Rupi Kaur, the Instagram poet who has arguably changed modern poetry, has published more of her work in a collection called ‘the sun and her flowers’. It is, to put it simply, another literary masterpiece.
Kaur sticks to her main themes of love, heartbreak, relationships, abuse, racism, feminism, letting go, self-growth and self-love.
The writer has stepped this one up, splitting the book into five sections instead of four meaning more emotional page time for the reader.
‘wilting’ greets us with a heartbroken Kaur. Much like most of the poems in her first book, she talks about her experience in an abuse relationship;
‘i tried to leave many times but
as soon as I got away
my lungs buckled under the pressure
panting for air I’d return
perhaps this is why I let you
skin me to the bone
was better than nothing
having you touch me
even it was not kind
was better than not having your hands at all
i could take the abuse
i could not take the absence
i knew I was beating a dead thing
but it didn’t matter
if the thing was dead
when at the very least
i had it
‘falling’ is the chapter in which she deals with depression and the pain of a man leaving, but also knows she can recover from it.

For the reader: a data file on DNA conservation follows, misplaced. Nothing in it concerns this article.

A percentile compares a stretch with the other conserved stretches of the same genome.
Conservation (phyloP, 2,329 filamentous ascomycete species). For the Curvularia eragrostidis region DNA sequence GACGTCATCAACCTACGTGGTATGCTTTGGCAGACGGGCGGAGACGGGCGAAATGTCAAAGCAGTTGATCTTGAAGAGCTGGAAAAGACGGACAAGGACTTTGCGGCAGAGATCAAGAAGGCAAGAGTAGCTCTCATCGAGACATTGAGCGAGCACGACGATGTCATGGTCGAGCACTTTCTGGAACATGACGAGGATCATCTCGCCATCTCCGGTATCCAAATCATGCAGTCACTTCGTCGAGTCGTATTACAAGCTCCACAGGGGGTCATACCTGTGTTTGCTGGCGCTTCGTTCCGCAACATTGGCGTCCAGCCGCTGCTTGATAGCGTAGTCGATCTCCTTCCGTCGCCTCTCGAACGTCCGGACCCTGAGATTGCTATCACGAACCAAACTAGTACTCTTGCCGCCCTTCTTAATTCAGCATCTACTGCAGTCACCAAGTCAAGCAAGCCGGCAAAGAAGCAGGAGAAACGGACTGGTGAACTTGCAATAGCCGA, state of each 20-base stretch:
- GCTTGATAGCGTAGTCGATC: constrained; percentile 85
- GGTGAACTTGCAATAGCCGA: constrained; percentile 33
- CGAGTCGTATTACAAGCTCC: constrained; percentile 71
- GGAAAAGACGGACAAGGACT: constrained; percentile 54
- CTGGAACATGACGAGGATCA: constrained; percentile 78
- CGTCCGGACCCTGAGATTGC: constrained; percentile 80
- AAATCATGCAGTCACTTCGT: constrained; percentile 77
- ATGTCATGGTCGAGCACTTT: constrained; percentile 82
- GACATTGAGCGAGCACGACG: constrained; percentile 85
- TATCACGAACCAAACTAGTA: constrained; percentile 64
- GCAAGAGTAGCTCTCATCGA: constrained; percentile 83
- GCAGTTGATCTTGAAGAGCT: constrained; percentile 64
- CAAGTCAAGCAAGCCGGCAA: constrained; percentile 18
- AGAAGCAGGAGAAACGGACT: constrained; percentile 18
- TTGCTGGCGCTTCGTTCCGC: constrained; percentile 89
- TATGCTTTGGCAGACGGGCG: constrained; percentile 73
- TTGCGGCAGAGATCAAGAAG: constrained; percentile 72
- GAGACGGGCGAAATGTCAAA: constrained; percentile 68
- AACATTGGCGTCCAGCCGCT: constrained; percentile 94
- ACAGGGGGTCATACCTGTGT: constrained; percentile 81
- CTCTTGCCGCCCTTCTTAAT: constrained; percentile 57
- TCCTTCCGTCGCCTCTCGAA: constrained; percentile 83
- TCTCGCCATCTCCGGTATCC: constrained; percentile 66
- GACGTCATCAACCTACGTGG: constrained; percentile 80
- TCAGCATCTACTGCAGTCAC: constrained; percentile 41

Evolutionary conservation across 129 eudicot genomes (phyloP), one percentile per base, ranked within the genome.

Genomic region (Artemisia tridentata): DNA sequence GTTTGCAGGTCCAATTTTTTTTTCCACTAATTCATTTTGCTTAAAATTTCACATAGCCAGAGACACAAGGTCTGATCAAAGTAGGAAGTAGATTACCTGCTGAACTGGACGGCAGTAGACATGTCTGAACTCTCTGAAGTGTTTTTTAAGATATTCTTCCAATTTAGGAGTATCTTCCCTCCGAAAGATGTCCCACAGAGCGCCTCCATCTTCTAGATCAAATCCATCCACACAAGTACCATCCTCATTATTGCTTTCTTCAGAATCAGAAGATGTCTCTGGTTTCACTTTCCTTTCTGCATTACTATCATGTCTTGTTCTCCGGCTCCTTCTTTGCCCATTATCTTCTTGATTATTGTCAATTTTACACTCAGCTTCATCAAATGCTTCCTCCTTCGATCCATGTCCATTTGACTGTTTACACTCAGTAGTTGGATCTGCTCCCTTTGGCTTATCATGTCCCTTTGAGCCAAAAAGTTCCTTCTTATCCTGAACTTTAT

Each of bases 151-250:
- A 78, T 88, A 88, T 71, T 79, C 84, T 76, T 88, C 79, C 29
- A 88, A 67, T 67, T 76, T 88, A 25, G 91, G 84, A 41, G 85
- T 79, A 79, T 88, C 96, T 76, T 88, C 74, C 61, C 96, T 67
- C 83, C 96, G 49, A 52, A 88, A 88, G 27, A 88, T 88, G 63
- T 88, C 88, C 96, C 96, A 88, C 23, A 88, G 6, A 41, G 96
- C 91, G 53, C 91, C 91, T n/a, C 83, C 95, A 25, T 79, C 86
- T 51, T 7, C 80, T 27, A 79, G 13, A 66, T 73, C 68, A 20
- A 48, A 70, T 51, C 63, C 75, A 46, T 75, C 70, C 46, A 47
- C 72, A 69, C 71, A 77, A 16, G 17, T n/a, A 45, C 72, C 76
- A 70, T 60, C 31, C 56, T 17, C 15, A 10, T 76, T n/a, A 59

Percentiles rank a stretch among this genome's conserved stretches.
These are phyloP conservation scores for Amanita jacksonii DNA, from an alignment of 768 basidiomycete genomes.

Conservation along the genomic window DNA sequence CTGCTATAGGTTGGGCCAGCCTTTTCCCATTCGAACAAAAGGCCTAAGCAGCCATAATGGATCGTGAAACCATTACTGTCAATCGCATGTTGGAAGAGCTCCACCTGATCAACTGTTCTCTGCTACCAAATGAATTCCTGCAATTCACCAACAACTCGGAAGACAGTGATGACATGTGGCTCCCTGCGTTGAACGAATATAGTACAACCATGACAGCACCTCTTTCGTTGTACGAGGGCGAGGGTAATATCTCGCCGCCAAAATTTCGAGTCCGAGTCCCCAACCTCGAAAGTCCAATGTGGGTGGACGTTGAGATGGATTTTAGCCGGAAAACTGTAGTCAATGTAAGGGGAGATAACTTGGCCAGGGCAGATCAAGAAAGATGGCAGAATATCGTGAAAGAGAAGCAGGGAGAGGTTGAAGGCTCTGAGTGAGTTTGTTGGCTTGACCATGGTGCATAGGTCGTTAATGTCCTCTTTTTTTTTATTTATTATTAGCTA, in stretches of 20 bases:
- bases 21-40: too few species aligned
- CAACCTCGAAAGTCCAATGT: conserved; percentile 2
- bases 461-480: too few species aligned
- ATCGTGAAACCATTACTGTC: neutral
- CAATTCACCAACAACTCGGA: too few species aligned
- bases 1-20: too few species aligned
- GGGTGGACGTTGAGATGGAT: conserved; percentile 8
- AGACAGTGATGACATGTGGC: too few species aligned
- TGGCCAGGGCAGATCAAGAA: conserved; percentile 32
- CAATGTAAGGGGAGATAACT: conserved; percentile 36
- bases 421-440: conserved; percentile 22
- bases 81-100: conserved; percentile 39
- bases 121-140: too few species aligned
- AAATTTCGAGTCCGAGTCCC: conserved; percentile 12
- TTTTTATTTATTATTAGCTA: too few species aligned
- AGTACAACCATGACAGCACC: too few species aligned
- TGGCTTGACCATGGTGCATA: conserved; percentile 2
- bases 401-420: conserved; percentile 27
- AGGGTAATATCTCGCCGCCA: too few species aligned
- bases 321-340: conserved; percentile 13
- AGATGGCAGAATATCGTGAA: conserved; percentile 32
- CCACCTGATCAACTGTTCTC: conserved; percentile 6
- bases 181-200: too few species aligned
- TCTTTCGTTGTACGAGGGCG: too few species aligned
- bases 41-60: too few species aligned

‘when i hit the rock bottom
that exists after rock bottom
and no rope or hand appeared
what if nothing wants me
because i do not want me
– i am both the poison and the antidote
‘rooting’ is slightly different to the other chapters. Here, she strays away from writing about heartbreak and focuses on appreciating her mother and her roots.
‘perhaps we are all immigrants
trading one home for another
first we leave the womb for air
then the suburbs for the filthy city
in search of a better life
some of us just happen to leave entire countries’
‘rising’ shows us a more positive side. She has found someone who is not toxic and is learning to let go of her past to move into her future.
‘the middle place is strange
the part between them and the next
is an awakening from how you saw to
how you will see
this is where their charm wears off
where they are no longer
the god you made them out to be
when the pedestal you carved out of your
bone and teeth no longer serves them
they are unmasked and made mortal again’
‘blooming’ is the final chapter in which we see Kaur embrace self-growth and self-love.
‘it was when i stopped searching for home within others
and lifted the foundations of home within myself
i found there were no roots more intimate
than those between a mind and body
that have decided to be whole’
‘the sun and her flowers’ is beautifully emotional, heart-breaking and tells the tales of becoming enough for yourself in a way that resonates with any reader.